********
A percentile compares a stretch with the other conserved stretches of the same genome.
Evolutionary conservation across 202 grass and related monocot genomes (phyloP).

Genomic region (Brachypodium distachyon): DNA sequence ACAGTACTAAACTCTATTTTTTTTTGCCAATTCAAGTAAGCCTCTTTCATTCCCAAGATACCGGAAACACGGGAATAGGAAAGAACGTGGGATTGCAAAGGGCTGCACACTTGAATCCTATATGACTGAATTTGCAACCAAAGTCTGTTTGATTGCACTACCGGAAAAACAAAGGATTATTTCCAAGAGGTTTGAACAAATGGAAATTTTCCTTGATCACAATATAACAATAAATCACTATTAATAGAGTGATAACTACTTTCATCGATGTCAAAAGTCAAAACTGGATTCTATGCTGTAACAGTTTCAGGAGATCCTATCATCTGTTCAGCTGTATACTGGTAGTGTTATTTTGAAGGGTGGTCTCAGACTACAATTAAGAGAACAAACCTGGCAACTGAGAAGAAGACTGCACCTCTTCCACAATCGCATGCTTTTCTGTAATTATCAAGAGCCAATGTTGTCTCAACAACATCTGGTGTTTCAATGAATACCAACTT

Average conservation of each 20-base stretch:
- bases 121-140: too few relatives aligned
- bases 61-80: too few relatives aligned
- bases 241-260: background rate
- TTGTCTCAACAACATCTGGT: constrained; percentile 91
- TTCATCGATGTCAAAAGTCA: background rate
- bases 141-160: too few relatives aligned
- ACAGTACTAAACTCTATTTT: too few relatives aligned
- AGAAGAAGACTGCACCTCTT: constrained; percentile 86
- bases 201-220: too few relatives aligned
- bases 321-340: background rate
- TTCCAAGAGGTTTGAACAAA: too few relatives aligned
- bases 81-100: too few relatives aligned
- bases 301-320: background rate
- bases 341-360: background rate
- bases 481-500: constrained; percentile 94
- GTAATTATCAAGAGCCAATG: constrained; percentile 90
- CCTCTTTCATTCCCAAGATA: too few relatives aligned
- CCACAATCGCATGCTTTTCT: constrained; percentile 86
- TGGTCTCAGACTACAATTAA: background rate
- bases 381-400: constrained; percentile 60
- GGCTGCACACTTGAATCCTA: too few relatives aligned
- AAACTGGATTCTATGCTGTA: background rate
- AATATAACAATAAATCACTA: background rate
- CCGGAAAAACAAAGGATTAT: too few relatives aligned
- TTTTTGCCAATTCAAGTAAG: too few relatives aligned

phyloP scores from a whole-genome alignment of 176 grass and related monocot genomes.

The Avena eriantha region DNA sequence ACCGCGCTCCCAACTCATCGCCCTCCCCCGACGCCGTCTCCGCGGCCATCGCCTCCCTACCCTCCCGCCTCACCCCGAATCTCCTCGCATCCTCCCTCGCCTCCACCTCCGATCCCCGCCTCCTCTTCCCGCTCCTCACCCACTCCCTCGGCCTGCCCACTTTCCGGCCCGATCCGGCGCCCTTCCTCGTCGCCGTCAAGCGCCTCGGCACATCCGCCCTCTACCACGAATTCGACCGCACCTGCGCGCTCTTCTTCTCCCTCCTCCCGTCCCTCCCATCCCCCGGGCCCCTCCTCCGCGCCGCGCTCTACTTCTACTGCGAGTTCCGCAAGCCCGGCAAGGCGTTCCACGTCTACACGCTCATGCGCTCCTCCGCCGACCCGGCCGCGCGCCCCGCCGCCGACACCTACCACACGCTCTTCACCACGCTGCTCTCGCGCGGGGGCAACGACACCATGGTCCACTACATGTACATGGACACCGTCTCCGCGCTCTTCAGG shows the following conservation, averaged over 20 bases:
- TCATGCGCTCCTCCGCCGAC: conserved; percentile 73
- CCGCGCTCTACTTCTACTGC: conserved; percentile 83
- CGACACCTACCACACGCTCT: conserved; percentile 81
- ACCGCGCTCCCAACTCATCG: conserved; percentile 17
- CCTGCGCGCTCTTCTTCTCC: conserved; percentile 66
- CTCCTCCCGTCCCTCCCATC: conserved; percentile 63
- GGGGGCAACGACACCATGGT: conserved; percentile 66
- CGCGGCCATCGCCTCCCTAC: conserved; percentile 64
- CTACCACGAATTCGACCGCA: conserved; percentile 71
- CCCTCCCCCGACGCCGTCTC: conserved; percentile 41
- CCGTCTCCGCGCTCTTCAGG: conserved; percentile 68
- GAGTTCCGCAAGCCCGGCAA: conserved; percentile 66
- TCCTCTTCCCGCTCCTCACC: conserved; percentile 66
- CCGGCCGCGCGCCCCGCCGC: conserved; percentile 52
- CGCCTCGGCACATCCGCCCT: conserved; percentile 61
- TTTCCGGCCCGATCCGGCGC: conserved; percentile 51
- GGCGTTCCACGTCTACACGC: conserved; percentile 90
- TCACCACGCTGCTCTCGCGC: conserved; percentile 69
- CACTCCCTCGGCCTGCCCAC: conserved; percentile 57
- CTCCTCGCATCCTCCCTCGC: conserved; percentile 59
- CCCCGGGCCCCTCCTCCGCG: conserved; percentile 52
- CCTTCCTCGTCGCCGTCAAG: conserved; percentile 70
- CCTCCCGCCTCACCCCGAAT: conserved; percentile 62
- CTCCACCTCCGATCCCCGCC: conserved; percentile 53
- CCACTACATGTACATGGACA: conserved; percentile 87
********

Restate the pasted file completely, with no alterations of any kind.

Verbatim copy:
A percentile compares a stretch with the other conserved stretches of the same genome.
Evolutionary conservation across 202 grass and related monocot genomes (phyloP).

Genomic region (Brachypodium distachyon): DNA sequence ACAGTACTAAACTCTATTTTTTTTTGCCAATTCAAGTAAGCCTCTTTCATTCCCAAGATACCGGAAACACGGGAATAGGAAAGAACGTGGGATTGCAAAGGGCTGCACACTTGAATCCTATATGACTGAATTTGCAACCAAAGTCTGTTTGATTGCACTACCGGAAAAACAAAGGATTATTTCCAAGAGGTTTGAACAAATGGAAATTTTCCTTGATCACAATATAACAATAAATCACTATTAATAGAGTGATAACTACTTTCATCGATGTCAAAAGTCAAAACTGGATTCTATGCTGTAACAGTTTCAGGAGATCCTATCATCTGTTCAGCTGTATACTGGTAGTGTTATTTTGAAGGGTGGTCTCAGACTACAATTAAGAGAACAAACCTGGCAACTGAGAAGAAGACTGCACCTCTTCCACAATCGCATGCTTTTCTGTAATTATCAAGAGCCAATGTTGTCTCAACAACATCTGGTGTTTCAATGAATACCAACTT

Average conservation of each 20-base stretch:
- bases 121-140: too few relatives aligned
- bases 61-80: too few relatives aligned
- bases 241-260: background rate
- TTGTCTCAACAACATCTGGT: constrained; percentile 91
- TTCATCGATGTCAAAAGTCA: background rate
- bases 141-160: too few relatives aligned
- ACAGTACTAAACTCTATTTT: too few relatives aligned
- AGAAGAAGACTGCACCTCTT: constrained; percentile 86
- bases 201-220: too few relatives aligned
- bases 321-340: background rate
- TTCCAAGAGGTTTGAACAAA: too few relatives aligned
- bases 81-100: too few relatives aligned
- bases 301-320: background rate
- bases 341-360: background rate
- bases 481-500: constrained; percentile 94
- GTAATTATCAAGAGCCAATG: constrained; percentile 90
- CCTCTTTCATTCCCAAGATA: too few relatives aligned
- CCACAATCGCATGCTTTTCT: constrained; percentile 86
- TGGTCTCAGACTACAATTAA: background rate
- bases 381-400: constrained; percentile 60
- GGCTGCACACTTGAATCCTA: too few relatives aligned
- AAACTGGATTCTATGCTGTA: background rate
- AATATAACAATAAATCACTA: background rate
- CCGGAAAAACAAAGGATTAT: too few relatives aligned
- TTTTTGCCAATTCAAGTAAG: too few relatives aligned

phyloP scores from a whole-genome alignment of 176 grass and related monocot genomes.

The Avena eriantha region DNA sequence ACCGCGCTCCCAACTCATCGCCCTCCCCCGACGCCGTCTCCGCGGCCATCGCCTCCCTACCCTCCCGCCTCACCCCGAATCTCCTCGCATCCTCCCTCGCCTCCACCTCCGATCCCCGCCTCCTCTTCCCGCTCCTCACCCACTCCCTCGGCCTGCCCACTTTCCGGCCCGATCCGGCGCCCTTCCTCGTCGCCGTCAAGCGCCTCGGCACATCCGCCCTCTACCACGAATTCGACCGCACCTGCGCGCTCTTCTTCTCCCTCCTCCCGTCCCTCCCATCCCCCGGGCCCCTCCTCCGCGCCGCGCTCTACTTCTACTGCGAGTTCCGCAAGCCCGGCAAGGCGTTCCACGTCTACACGCTCATGCGCTCCTCCGCCGACCCGGCCGCGCGCCCCGCCGCCGACACCTACCACACGCTCTTCACCACGCTGCTCTCGCGCGGGGGCAACGACACCATGGTCCACTACATGTACATGGACACCGTCTCCGCGCTCTTCAGG shows the following conservation, averaged over 20 bases:
- TCATGCGCTCCTCCGCCGAC: conserved; percentile 73
- CCGCGCTCTACTTCTACTGC: conserved; percentile 83
- CGACACCTACCACACGCTCT: conserved; percentile 81
- ACCGCGCTCCCAACTCATCG: conserved; percentile 17
- CCTGCGCGCTCTTCTTCTCC: conserved; percentile 66
- CTCCTCCCGTCCCTCCCATC: conserved; percentile 63
- GGGGGCAACGACACCATGGT: conserved; percentile 66
- CGCGGCCATCGCCTCCCTAC: conserved; percentile 64
- CTACCACGAATTCGACCGCA: conserved; percentile 71
- CCCTCCCCCGACGCCGTCTC: conserved; percentile 41
- CCGTCTCCGCGCTCTTCAGG: conserved; percentile 68
- GAGTTCCGCAAGCCCGGCAA: conserved; percentile 66
- TCCTCTTCCCGCTCCTCACC: conserved; percentile 66
- CCGGCCGCGCGCCCCGCCGC: conserved; percentile 52
- CGCCTCGGCACATCCGCCCT: conserved; percentile 61
- TTTCCGGCCCGATCCGGCGC: conserved; percentile 51
- GGCGTTCCACGTCTACACGC: conserved; percentile 90
- TCACCACGCTGCTCTCGCGC: conserved; percentile 69
- CACTCCCTCGGCCTGCCCAC: conserved; percentile 57
- CTCCTCGCATCCTCCCTCGC: conserved; percentile 59
- CCCCGGGCCCCTCCTCCGCG: conserved; percentile 52
- CCTTCCTCGTCGCCGTCAAG: conserved; percentile 70
- CCTCCCGCCTCACCCCGAAT: conserved; percentile 62
- CTCCACCTCCGATCCCCGCC: conserved; percentile 53
- CCACTACATGTACATGGACA: conserved; percentile 87